Thesis Failure to get children immunized puts them at risk of innumerable life-threatening or permanently disabling diseases that would otherwise have been completely preventable. It is argued here that children should get immunized and that vaccination is the right of every child, as much as is his right to living. Background The World Health Organization (WHO) has a Millennium Development Goal 4 for reducing child (under five years of age) mortality by up to two thirds by the year 2015 (“10 facts on immunization” who. int). According to reports, millions of children die every year from diseases that could have been prevented through immunization.
Vaccination is also a key strategy for the prevention of emergence of pandemic infections. The WHO reports that vaccination results in the prevention of about 2-3 million deaths all over the world each year (“10 facts on immunization” who. int). Deaths in all age groups from pertussis, diphtheria, tetanus, measles and polio have been prevented through vaccination, which is “one of the most successful and cost-effective public health interventions” (“10 facts on immunization” who. int). However, many individuals fail to get their children immunized, resulting in morbidity or death.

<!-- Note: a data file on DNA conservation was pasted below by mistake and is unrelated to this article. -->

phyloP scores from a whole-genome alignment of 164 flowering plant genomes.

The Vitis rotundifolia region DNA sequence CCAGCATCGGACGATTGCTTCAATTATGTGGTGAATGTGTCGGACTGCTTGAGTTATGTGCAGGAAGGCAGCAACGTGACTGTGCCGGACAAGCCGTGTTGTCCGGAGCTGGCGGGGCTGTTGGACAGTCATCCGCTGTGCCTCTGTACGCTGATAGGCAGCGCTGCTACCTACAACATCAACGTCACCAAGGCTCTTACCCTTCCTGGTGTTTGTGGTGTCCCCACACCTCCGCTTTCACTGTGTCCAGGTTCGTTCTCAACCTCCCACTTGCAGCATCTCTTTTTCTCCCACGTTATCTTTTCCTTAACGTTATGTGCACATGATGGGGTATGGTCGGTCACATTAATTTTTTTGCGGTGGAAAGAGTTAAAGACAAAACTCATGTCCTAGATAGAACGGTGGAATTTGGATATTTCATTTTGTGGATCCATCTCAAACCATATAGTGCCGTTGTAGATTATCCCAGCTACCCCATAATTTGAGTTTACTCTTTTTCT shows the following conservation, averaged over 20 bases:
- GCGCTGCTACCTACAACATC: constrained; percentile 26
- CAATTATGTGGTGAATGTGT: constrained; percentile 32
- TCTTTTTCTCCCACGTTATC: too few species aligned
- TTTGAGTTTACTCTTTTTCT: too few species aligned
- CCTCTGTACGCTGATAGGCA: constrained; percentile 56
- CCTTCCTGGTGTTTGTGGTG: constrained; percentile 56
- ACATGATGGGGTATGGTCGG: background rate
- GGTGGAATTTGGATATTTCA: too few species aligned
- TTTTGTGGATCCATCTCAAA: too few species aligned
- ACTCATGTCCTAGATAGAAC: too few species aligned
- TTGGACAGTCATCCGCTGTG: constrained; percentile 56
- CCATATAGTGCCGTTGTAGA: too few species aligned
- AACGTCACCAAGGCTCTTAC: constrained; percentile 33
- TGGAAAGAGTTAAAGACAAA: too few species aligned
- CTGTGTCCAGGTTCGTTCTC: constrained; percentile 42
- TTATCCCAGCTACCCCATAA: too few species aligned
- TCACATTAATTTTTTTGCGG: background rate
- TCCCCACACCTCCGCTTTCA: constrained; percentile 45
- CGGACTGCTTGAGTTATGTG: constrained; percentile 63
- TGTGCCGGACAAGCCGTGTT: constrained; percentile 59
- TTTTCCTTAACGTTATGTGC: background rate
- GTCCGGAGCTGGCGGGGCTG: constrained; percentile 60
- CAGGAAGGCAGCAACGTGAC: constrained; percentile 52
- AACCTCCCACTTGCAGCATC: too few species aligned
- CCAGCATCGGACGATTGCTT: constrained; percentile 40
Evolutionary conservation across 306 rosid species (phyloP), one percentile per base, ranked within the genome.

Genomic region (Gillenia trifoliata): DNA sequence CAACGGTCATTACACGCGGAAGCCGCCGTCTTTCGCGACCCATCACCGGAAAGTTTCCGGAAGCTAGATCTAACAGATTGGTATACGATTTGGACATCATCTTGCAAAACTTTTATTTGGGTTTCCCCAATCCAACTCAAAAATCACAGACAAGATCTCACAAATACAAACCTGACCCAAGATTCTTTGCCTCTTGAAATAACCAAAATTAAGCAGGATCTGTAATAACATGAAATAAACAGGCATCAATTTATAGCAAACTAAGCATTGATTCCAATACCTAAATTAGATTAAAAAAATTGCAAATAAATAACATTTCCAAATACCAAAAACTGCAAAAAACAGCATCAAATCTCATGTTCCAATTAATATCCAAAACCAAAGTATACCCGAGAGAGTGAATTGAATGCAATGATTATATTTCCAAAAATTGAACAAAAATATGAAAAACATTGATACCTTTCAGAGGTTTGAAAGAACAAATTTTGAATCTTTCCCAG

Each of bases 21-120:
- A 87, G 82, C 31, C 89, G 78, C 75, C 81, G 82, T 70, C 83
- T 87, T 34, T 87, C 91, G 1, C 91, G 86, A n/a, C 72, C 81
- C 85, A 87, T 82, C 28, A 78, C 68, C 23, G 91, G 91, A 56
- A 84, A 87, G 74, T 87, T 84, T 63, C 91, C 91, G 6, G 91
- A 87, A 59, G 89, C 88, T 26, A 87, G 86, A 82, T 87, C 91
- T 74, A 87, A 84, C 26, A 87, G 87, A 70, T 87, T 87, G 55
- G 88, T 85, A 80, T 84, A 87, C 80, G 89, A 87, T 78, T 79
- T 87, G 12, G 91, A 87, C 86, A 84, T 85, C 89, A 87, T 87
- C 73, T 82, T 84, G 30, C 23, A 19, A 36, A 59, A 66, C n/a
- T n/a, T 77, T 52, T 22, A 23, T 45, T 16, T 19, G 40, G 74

For instance, as the WHO reports, more than 1 million infants and children die each year from rotavirus diarrhea and pneumococcal disease due to lack of immunization. As a parent of two healthy, vaccinated children, I believe it is essential to communicate the importance of immunization to all individuals so they do not leave their children to chance only out of fear of the side-effects or the perceived uselessness of vaccinations. Discussed here are evidences that strongly suggest the benefits of vaccinations, the number of lives they have saved and the reductions they have caused in the overall disease burden of the world.
Why is It Necessary to Get Children Vaccinated Vaccination Improves Immunity – Prevention Is Better Than Cure When a child undergoes immunization, his immune system is stimulated and antibodies are produced. The child then develops immunity to the disease against which he is immunized. However, like any medicine, vaccinations have been found to work 90 to 100% of the time (CDC 32). The FDA (Food and Drug Administration) in the USA licenses all vaccines, which undergo extensive testing before approval.
All vaccines undergo clinical trials where they are tested on people and then approved. It is seen that once a vaccine gets approved and licensed, and after its widespread administration, the number of cases of the disease drop significantly.
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